We now have table with data in it. We will do both UPSERT and IF EXISTS cases to find out which is more efficient. Let us start with UPSERT with a case for Update.

Set statistics io on
GO
declare @parm1 int,
 @parm2 char(1),
 @parm3 int
set @parm1 = 1
set @parm2 = 'Y'
set @parm3 = 3
UPDATE dbo.tbTicketing - Always Schema Qualify
SET DiscrepancyFlag = @Parm2
 , Status = @Parm1
WHERE TicketNumber = @Parm3
IF @@rowcount = 0 - Make sure you do this before executing any other statement
INSERT dbo.tbTicketing
 ( TicketNumber
,Customer
,TicketDate
,TicketFrom
,Comments
,DiscrepancyFlag
,Status
 )
 VALUES
 ( @parm3
 ,'Test1'
 ,getDate()
 ,'Marketing'
 ,'Testing'
 , @parm2
 , @parm1)
Set statistics io off
GO

Now let us take a look at the Messages tab to find the number of reads done on the table tbTicketing. You will see one statement like this.

Table 'tbTicketing'. Scan count 1, logical reads 2, physical reads 0, read-ahead reads 0.

This means that it hit the table once to do an Update when using UPSERT.

Now let us do the same test using an IF EXISTS statement.

Set statistics io on
GO
declare @parm1 int,
 @parm2 char(1),
 @parm3 int
set @parm1 = 5
set @parm2 = 'X'
set @parm3 = 3
if EXISTS (SELECT * FROM tbTicketing WITH (READUNCOMMITTED)
 Where TicketNumber = @Parm3)
Begin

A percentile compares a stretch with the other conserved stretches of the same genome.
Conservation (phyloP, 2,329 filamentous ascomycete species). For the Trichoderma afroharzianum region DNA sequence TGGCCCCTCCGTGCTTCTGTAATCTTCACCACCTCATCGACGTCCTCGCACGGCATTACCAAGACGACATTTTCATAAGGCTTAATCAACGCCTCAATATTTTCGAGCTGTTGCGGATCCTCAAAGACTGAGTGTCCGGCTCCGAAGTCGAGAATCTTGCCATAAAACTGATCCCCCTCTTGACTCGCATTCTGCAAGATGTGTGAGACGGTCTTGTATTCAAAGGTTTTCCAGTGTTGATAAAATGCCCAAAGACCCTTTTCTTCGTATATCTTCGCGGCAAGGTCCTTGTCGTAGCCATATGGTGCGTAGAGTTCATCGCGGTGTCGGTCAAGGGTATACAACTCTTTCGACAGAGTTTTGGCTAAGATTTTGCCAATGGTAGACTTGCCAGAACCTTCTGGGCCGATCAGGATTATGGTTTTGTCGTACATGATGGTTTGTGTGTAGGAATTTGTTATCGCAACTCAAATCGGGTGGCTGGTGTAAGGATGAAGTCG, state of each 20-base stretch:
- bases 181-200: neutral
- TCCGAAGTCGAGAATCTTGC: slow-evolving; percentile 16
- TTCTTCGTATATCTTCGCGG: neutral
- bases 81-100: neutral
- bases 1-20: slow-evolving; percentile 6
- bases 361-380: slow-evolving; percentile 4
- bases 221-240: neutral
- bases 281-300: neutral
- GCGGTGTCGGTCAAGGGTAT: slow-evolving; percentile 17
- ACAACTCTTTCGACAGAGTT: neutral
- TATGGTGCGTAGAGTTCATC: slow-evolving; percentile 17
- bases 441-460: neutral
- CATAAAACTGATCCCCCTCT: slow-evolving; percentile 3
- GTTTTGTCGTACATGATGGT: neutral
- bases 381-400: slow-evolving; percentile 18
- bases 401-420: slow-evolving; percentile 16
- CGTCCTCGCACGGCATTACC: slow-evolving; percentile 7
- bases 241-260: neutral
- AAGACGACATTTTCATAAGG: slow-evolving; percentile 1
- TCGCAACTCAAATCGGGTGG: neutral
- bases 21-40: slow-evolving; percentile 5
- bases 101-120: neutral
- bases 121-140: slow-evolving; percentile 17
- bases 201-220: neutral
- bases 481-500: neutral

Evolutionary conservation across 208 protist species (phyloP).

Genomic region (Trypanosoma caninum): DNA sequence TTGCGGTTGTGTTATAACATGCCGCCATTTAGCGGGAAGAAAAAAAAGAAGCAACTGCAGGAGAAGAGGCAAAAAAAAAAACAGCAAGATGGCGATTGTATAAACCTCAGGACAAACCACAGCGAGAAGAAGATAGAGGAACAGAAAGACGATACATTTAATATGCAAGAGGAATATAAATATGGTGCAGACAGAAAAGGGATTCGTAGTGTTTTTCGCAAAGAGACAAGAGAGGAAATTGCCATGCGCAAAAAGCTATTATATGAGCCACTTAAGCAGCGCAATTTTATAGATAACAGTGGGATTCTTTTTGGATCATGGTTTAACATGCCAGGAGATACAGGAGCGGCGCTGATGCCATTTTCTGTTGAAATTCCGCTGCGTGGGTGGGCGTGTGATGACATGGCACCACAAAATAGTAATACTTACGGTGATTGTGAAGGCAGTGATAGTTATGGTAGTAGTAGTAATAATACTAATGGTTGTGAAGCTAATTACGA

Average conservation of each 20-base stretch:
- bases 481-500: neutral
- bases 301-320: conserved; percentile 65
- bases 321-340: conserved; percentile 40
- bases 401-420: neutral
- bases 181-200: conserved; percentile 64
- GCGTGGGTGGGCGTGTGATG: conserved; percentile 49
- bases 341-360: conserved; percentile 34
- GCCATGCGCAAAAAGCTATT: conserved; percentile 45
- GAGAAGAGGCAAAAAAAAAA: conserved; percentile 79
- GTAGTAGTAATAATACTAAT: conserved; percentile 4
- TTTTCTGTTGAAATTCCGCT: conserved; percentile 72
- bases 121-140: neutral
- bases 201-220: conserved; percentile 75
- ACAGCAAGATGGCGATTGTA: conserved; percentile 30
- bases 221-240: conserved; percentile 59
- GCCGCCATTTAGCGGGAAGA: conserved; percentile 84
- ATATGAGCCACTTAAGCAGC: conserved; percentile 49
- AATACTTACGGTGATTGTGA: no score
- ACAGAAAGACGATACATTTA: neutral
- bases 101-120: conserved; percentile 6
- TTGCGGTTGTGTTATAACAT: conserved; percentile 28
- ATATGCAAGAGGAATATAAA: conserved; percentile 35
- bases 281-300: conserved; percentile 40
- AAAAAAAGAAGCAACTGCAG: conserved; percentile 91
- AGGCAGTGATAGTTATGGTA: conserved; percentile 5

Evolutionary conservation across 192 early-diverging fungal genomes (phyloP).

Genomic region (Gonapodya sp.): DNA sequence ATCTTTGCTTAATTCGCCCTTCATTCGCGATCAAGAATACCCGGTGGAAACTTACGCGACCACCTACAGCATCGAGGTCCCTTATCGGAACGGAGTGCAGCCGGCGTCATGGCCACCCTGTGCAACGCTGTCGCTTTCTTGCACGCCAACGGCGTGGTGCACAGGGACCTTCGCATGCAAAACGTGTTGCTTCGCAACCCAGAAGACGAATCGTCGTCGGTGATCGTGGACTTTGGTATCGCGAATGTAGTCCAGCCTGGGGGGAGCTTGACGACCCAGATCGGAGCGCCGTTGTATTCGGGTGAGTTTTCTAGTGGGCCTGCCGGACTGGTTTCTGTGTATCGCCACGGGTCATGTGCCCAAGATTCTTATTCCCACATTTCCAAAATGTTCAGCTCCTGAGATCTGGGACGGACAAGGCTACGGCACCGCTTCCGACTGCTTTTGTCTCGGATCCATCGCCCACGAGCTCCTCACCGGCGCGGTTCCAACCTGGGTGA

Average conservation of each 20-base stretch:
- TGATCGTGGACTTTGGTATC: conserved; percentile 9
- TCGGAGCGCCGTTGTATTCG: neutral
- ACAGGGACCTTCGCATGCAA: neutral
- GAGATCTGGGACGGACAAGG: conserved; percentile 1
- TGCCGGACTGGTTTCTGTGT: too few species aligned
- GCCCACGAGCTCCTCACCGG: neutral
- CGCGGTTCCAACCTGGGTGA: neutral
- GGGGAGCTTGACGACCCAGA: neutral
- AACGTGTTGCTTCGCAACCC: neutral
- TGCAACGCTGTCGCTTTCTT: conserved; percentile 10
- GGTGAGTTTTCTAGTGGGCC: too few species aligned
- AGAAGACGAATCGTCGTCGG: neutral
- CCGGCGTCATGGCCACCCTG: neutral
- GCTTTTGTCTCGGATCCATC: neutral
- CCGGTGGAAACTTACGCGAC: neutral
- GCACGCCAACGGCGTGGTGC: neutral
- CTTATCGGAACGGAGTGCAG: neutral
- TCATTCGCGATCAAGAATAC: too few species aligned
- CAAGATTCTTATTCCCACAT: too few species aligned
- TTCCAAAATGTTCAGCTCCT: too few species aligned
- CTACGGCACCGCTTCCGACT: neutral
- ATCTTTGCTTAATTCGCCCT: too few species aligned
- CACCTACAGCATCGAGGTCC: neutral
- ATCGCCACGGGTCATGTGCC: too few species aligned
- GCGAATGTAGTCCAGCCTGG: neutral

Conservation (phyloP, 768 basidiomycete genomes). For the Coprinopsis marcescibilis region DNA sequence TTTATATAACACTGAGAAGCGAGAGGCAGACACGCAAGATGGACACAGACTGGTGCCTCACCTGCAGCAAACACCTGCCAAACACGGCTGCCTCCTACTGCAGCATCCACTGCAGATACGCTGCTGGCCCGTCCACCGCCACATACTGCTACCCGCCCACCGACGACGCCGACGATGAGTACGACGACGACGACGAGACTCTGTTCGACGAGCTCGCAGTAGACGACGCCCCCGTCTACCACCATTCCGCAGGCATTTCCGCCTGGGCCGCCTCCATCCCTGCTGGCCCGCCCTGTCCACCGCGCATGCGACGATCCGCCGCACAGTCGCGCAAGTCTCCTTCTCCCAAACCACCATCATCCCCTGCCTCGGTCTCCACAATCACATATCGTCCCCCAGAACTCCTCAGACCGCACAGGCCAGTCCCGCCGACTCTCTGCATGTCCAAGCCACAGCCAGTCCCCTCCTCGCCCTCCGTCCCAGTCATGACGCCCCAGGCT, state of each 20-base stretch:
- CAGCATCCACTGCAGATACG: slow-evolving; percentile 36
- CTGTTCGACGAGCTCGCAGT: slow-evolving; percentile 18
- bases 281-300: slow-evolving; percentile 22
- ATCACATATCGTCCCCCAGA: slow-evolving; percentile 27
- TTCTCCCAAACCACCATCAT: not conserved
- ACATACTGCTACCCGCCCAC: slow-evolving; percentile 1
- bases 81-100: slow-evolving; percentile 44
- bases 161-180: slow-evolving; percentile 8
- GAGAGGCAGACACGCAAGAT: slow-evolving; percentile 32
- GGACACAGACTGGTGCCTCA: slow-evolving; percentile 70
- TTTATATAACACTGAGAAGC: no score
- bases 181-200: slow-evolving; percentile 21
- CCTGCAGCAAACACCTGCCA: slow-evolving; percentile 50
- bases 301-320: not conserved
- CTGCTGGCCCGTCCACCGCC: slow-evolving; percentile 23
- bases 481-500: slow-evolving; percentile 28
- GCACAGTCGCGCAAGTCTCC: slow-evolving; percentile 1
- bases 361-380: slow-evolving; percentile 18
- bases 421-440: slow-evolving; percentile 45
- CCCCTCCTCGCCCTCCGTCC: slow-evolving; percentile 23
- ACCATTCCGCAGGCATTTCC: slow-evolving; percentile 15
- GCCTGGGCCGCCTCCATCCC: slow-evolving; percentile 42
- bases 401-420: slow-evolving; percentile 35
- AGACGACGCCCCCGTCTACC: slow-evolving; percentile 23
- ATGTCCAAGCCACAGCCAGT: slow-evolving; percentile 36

UPDATE dbo.tbTicketing
SET DiscrepancyFlag = @Parm2
 , Status = @Parm1
WHERE TicketNumber = @Parm3
END
ELSE
BEGIN
 INSERT dbo.tbTicketing
 ( TicketNumber
 ,Customer
 ,TicketDate
 ,TicketFrom
 ,Comments
 ,DiscrepancyFlag
 ,Status
 )
 VALUES
 ( @parm3
 ,'Test5'
 ,getDate()
 ,'Service Dept'
 ,'Testing'
 , @parm2
 , @parm1)
END
Set statistics io off
GO

If you look at the message tab of your SSMS execution window, you will see that the Query Engine had to do two hits on the table tbTicketing. One to find out if the rows exist and the second one to actually Update the data.

Table 'tbTicketing'. Scan count 1, logical reads 2, physical reads 0, read-ahead reads 0.

(1 row(s) affected)

Table 'tbTicketing'. Scan count 1, logical reads 2, physical reads 0, read-ahead reads 0.

Conclusion

For every update in the case mentioned above we are removing one additional read from the table if we use the UPSERT instead of EXISTS. Unfortunately for an Insert, both the UPSERT and IF EXISTS methods use the same number of reads on the table. Therefore the check for existence should only be done when there is a very valid reason to justify the additional I/O. The optimized way to do things is to make sure that you have little reads as possible on the DB.

The best strategy is to attempt the update. If no rows are affected by the update then insert. In most circumstances, the row will already exist and only one I/O will be required.

I hope you learned something new today. 75% of my knowledge was passed on to me by Bill, and now I want to pass it on to others what I have learned. I will talk about the advantages of Schema Qualification at another time.

Roy Ernest

A Newbee DBA

Total article views: 9217 | Views in the last 30 days: 91